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The first day of the month in the ancient Roman calendar.
- ‘It is also the origin of the word calendar itself, which originally meant an account book, the calends being the days on which accounts became due for payment.’
- ‘The first day of the month in the Roman calendar was known as the ‘kalends’, from which we get the word ‘calendar'. The calendar was reorganised in 46 BC on the order of Julius Caesar, so that the first day of the new year became January 1.’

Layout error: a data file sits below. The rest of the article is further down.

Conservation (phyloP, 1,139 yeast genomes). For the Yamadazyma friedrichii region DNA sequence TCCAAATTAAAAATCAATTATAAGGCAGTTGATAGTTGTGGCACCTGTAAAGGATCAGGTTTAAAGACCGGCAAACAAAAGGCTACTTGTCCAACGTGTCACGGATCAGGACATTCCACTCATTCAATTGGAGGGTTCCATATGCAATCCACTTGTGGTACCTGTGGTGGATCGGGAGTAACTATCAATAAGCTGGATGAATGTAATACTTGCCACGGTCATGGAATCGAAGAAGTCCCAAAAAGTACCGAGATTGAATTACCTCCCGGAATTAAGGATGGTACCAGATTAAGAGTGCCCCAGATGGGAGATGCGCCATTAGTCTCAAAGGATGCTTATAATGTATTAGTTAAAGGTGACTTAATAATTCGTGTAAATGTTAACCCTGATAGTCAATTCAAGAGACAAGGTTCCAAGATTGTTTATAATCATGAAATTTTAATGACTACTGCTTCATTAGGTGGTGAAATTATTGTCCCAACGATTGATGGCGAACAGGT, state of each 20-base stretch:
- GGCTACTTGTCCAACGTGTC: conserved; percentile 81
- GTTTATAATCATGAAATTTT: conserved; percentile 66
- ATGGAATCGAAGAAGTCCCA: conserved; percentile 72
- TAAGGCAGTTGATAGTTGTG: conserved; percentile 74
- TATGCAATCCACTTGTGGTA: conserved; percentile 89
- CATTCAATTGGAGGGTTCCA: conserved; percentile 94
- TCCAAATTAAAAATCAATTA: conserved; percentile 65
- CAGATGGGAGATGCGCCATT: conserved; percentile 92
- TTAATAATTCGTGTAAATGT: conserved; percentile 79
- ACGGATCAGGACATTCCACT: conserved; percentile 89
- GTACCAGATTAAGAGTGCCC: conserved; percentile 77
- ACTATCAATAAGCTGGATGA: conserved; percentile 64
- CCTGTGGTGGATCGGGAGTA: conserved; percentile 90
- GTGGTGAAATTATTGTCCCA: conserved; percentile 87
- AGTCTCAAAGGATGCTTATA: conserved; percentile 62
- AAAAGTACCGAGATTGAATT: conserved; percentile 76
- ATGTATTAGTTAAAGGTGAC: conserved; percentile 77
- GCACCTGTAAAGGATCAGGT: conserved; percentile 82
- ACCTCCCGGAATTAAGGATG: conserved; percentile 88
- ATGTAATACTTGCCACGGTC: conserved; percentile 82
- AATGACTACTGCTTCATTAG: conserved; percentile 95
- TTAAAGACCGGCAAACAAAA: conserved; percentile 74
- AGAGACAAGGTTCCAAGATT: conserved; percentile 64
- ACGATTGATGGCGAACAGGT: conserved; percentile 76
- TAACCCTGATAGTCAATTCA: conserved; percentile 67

Old English (denoting an appointed time): from Old French calendes, from Latin kalendae, calendae ‘first day of the month’ (when accounts were due and the order of days was proclaimed); related to Latin calare and Greek kalein ‘call, proclaim’.
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